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Rich millennial women are redefining wealth

Rich millennial women are redefining wealth

The influence of women in the high-net-worth (HNW) space is expected to increase even further on the back of more wealth creation from the millennial generation.

Research suggests that by 2020 women are expected to control 32% of all wealth, amounting to approximately $72 trillion – up from $51 trillion in 2015.

What’s more, younger women born between the millennial ages 37 and 18 are entering the highest circles of asset ownership faster than women born earlier.

These findings emerge from a new research commissioned by RBC Wealth Management and conducted by The Economist Intelligence Unit.

About 1,051 HNW individuals comprising of 502 women and 549 men located in Asia, Canada, the US, and the UK, were interviewed for the study.

Among which 11% are millennials, 40% are generation X (1965-1980), 39% are baby boomers (1946-1964) and 11% are the silent generation (1945 0r earlier).

The survey found that although there are more HNW men than women, the proportion of the wealthiest women to men those with $5 million or more in assets is roughly the same—27% men and 22% women.

Half of millennial women said they gained their wealth through business, while half said they had inherited the money. By contrast, about 56% of baby boomer women said they inherited money, while only 37% gained their wealth through business.

Examining opportunities, younger women place more emphasis on resources that help them start successful businesses. Baby boomers, however, said opportunities in the workplace is key to wealth generation.

When it comes to legacy planning 41% of millennial women said their spouse has the most influence over their wealth planning, compared to 54% of baby boomers. Furthermore, children become more important influencers as women age: 11% of boomers cited them, compared with 7% of millennials.

What’s more, almost half of boomer women cited financial planners also as important influences, compared with 37% of millennials.

The research also found that 61% of boomer women agreeing that the society has become more inclusive, while 72% of younger women and 61% of men say the same.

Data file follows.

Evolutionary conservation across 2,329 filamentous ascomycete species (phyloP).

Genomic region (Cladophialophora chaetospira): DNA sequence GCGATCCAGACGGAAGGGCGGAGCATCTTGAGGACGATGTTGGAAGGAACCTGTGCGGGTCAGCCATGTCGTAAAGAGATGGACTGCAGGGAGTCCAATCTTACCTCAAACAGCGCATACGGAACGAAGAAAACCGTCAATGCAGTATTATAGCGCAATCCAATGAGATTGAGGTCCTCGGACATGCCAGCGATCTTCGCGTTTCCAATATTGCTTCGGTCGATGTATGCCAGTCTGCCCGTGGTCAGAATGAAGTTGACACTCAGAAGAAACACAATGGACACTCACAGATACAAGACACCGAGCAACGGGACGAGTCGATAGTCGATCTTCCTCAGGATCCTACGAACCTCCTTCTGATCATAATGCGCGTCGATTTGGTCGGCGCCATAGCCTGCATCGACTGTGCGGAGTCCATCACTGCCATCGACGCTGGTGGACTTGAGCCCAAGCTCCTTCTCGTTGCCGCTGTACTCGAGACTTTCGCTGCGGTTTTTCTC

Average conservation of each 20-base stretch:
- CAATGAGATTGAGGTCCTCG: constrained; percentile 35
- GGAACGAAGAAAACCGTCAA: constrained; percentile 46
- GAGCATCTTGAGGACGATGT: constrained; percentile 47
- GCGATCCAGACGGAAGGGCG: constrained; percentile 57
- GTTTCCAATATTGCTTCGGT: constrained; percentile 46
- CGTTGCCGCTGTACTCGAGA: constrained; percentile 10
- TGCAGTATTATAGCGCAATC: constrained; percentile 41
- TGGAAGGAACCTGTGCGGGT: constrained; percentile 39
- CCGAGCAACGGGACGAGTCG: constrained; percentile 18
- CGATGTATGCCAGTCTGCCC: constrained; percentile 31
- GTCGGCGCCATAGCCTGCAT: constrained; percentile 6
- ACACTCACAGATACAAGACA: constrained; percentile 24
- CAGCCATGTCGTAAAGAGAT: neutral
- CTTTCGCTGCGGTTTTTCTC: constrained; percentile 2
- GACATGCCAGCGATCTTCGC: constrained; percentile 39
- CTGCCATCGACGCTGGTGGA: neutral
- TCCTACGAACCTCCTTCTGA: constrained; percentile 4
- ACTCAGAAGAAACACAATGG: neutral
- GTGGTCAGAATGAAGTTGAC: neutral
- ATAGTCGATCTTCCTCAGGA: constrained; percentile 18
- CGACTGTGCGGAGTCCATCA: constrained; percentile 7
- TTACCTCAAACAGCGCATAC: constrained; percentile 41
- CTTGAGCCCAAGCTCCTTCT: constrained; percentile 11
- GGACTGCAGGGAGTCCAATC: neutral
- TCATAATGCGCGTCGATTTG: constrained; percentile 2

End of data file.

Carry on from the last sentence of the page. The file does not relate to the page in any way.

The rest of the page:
Two-thirds of women believe they have more opportunity to tackle societal issues through impact investing.

Women in Asia

In Asia, the survey interviewed HNW women in Hong Kong, Mainland China and Singapore. Seventy-five percent surveyed across the three markets believe that society has become more inclusive.

Singapore, however, fell slightly below this level, with 69% of all respondents agreeing that society has become more inclusive. Some 76% also felt they have an obligation to pass on wealth to the next generation. 

'We are not surprised to find so many HNWIs in Singapore believe that society has become more inclusive,' said Janice Park, director of client and business development, RBC Wealth Management Asia.

'This higher level of inclusion is borne out by anecdotal evidence in our daily work with clients, where we see an increasing number of women participating in discussions over wealth planning and how to prepare for wealth transfer.'

Furthermore, HNWIs across the three markets agree that impact investing can be a form of philanthropy, with 47% of respondents indicating that they align their investments with giving goals.

'As more women start businesses and grow wealth across Singapore, Hong Kong and Mainland China, wealth managers have an opportunity and duty to understand and serve the distinct needs of this client segment,' said Peter Corry, head of RBC Wealth Management Asia.

'Whether it’s providing the products and solutions they desire or helping them plan for the transfer of their wealth and values, it’s clear that women, and their legacies, will become increasingly important to Asia’s investment landscape.'

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